I’ve studied this and other disasters in detail because in order to prevent disasters we have to understand their anatomy.
The trigger is the most direct cause of a disaster and is usually pretty easy to identify. The spark that ignited the explosion. The iceberg that ruptured the ship’s hull. The levee breaches that flooded 80% of New Orleans.
But the trigger typically only tells a small part of the story and it usually generates more questions than answers: Why was there a spark? Why was highly flammable raffinate spewing everywhere? Why was there so much? What brought these explosive ingredients together after so many people had worked so hard to prevent situations exactly like this?
While the trigger is a critical piece of the puzzle, a thorough analysis of a disaster has to look at the bigger picture.
When The Stars Align
The word disaster describes rapidly occurring damage or destruction of natural or man-made origins. But the word disaster has its roots in the Italian word disastro, meaning “ill-starred” (dis + astro). The sentiment is that the positioning of the stars and planets is astrologically unfavorable.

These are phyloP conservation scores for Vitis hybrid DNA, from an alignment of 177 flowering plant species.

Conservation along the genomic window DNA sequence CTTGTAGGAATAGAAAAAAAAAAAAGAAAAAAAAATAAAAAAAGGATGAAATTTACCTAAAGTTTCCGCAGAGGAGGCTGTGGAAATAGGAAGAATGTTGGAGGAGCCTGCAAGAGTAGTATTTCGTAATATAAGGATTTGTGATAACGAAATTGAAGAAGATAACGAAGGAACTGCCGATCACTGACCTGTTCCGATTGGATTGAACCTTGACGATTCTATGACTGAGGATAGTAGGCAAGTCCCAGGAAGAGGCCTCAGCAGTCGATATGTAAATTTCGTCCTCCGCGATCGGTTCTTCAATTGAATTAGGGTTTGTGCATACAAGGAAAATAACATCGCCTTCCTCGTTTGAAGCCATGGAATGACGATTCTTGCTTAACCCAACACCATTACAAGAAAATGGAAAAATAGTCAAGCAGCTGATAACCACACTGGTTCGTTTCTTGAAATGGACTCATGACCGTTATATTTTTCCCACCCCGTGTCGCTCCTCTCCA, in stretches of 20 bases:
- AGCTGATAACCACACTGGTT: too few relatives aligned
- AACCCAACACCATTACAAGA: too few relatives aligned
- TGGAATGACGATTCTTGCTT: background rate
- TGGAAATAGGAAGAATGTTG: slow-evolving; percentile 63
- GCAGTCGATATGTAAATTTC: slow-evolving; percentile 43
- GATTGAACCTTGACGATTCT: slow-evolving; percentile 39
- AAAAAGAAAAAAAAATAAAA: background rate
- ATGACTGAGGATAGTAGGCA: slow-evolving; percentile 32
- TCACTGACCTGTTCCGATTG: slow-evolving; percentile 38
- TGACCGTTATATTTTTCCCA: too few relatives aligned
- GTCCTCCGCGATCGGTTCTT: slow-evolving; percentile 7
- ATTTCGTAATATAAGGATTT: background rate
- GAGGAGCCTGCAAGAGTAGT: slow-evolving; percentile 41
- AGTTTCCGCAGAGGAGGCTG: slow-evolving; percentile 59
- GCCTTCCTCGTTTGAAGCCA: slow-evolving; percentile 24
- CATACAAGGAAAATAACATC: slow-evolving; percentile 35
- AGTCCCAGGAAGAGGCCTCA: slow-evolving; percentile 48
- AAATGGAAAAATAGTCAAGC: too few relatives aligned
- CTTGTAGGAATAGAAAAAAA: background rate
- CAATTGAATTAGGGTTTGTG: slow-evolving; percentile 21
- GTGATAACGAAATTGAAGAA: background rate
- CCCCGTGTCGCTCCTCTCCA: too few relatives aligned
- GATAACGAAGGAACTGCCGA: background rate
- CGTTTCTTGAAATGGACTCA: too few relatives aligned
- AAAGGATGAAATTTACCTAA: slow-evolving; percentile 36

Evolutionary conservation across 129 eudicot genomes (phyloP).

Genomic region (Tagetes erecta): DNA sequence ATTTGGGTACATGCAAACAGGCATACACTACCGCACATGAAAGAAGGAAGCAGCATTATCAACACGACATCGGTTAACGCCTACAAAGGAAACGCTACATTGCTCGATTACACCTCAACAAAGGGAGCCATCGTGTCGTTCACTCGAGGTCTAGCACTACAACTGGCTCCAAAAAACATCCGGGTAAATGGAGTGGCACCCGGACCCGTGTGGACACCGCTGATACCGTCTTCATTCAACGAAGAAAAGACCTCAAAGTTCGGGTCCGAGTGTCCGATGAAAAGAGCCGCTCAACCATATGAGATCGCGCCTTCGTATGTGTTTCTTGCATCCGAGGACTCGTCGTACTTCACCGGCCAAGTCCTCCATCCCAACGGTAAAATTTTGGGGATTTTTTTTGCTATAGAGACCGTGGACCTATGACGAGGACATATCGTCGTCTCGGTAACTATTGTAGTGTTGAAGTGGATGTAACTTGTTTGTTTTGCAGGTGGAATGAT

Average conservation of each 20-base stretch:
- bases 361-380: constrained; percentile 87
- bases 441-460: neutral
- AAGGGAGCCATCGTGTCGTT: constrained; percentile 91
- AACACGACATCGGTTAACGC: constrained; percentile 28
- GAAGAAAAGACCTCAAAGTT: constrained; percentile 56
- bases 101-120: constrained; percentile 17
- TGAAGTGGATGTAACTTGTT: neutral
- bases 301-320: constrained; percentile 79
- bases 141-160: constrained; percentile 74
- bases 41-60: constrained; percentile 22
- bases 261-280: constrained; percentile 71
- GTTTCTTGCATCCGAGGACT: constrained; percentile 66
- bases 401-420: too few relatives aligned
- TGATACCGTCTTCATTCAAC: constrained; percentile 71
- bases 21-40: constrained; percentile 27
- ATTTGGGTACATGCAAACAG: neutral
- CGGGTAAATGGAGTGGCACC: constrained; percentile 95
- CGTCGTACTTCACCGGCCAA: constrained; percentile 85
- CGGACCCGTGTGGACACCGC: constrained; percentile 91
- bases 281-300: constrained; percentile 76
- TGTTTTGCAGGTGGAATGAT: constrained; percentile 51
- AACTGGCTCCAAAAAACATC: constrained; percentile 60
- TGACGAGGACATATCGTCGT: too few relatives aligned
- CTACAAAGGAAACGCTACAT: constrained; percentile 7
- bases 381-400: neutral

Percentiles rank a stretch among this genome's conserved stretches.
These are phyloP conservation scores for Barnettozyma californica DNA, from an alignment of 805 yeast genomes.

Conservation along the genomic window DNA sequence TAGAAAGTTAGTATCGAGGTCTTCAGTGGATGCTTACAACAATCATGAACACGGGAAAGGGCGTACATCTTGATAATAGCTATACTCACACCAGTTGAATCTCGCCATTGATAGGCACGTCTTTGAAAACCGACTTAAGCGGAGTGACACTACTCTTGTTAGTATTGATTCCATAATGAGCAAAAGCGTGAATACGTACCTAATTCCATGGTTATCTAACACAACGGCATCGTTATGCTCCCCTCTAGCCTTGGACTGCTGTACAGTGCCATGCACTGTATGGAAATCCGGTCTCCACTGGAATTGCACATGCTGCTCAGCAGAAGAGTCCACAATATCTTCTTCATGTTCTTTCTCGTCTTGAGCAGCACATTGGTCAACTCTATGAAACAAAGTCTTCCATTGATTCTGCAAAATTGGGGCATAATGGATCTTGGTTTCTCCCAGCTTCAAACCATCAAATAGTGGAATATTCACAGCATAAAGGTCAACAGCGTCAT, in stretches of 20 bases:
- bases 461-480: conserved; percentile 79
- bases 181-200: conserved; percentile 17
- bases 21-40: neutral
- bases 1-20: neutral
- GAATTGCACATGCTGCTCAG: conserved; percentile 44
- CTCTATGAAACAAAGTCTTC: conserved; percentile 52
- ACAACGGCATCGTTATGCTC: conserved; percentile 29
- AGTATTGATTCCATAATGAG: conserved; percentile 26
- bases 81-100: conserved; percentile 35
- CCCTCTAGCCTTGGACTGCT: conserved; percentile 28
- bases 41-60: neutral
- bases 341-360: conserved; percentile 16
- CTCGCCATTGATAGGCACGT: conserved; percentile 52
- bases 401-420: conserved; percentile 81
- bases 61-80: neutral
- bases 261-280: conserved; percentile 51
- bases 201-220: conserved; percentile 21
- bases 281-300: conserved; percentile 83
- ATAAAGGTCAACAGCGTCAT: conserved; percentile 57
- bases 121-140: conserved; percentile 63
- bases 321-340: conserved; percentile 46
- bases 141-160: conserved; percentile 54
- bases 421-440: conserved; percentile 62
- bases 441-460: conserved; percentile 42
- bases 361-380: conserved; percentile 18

One of the things I learned from pouring over the incident reports of the Texas City Explosion was that disasters tend to only happen when at least 3 or 4 mistakes are made back to back or simultaneously – when the stars align.
Complex systems typically account for obvious mistakes. But they less frequently account for several mistakes occurring simultaneously. The stars certainly aligned in the case of the Texas City Refinery Explosion:
Employees and contractors were located in fragile wooden portable trailers near dangerous units that were about to start up.
The start-up process for the ISOM unit began just after 2 AM, when workers were tired and conditions were not ideal.
The start-up was done over an 11 hour period meaning that the procedure spanned a shift change – creating many opportunities for miscommunication. Unfortunately, the start-up could have easily been done during a single shift.